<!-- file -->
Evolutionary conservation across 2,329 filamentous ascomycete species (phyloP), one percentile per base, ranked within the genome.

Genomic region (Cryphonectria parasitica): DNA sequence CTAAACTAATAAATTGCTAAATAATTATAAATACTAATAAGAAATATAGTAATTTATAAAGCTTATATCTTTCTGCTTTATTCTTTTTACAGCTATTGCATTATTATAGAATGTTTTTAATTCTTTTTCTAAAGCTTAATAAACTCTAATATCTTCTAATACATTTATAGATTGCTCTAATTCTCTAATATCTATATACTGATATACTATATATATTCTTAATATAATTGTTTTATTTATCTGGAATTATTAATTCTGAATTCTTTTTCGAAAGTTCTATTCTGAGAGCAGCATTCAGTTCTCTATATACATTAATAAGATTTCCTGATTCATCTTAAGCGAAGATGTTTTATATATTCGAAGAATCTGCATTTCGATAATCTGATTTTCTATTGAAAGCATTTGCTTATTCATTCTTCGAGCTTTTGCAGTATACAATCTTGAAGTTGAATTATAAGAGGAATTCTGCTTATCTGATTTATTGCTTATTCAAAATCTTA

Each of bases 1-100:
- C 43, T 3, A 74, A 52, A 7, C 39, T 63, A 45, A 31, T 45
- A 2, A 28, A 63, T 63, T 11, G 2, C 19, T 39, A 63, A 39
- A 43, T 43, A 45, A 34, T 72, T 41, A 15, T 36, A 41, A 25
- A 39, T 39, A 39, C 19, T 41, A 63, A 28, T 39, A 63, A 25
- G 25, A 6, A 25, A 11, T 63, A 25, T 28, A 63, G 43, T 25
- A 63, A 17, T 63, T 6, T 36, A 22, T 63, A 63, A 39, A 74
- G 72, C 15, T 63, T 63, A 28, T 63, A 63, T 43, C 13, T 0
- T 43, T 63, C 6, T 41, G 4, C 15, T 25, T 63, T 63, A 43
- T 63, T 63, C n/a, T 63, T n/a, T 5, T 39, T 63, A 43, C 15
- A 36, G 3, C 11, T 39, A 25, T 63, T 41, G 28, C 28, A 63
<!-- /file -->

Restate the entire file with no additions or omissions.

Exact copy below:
Evolutionary conservation across 2,329 filamentous ascomycete species (phyloP), one percentile per base, ranked within the genome.

Genomic region (Cryphonectria parasitica): DNA sequence CTAAACTAATAAATTGCTAAATAATTATAAATACTAATAAGAAATATAGTAATTTATAAAGCTTATATCTTTCTGCTTTATTCTTTTTACAGCTATTGCATTATTATAGAATGTTTTTAATTCTTTTTCTAAAGCTTAATAAACTCTAATATCTTCTAATACATTTATAGATTGCTCTAATTCTCTAATATCTATATACTGATATACTATATATATTCTTAATATAATTGTTTTATTTATCTGGAATTATTAATTCTGAATTCTTTTTCGAAAGTTCTATTCTGAGAGCAGCATTCAGTTCTCTATATACATTAATAAGATTTCCTGATTCATCTTAAGCGAAGATGTTTTATATATTCGAAGAATCTGCATTTCGATAATCTGATTTTCTATTGAAAGCATTTGCTTATTCATTCTTCGAGCTTTTGCAGTATACAATCTTGAAGTTGAATTATAAGAGGAATTCTGCTTATCTGATTTATTGCTTATTCAAAATCTTA

Each of bases 1-100:
- C 43, T 3, A 74, A 52, A 7, C 39, T 63, A 45, A 31, T 45
- A 2, A 28, A 63, T 63, T 11, G 2, C 19, T 39, A 63, A 39
- A 43, T 43, A 45, A 34, T 72, T 41, A 15, T 36, A 41, A 25
- A 39, T 39, A 39, C 19, T 41, A 63, A 28, T 39, A 63, A 25
- G 25, A 6, A 25, A 11, T 63, A 25, T 28, A 63, G 43, T 25
- A 63, A 17, T 63, T 6, T 36, A 22, T 63, A 63, A 39, A 74
- G 72, C 15, T 63, T 63, A 28, T 63, A 63, T 43, C 13, T 0
- T 43, T 63, C 6, T 41, G 4, C 15, T 25, T 63, T 63, A 43
- T 63, T 63, C n/a, T 63, T n/a, T 5, T 39, T 63, A 43, C 15
- A 36, G 3, C 11, T 39, A 25, T 63, T 41, G 28, C 28, A 63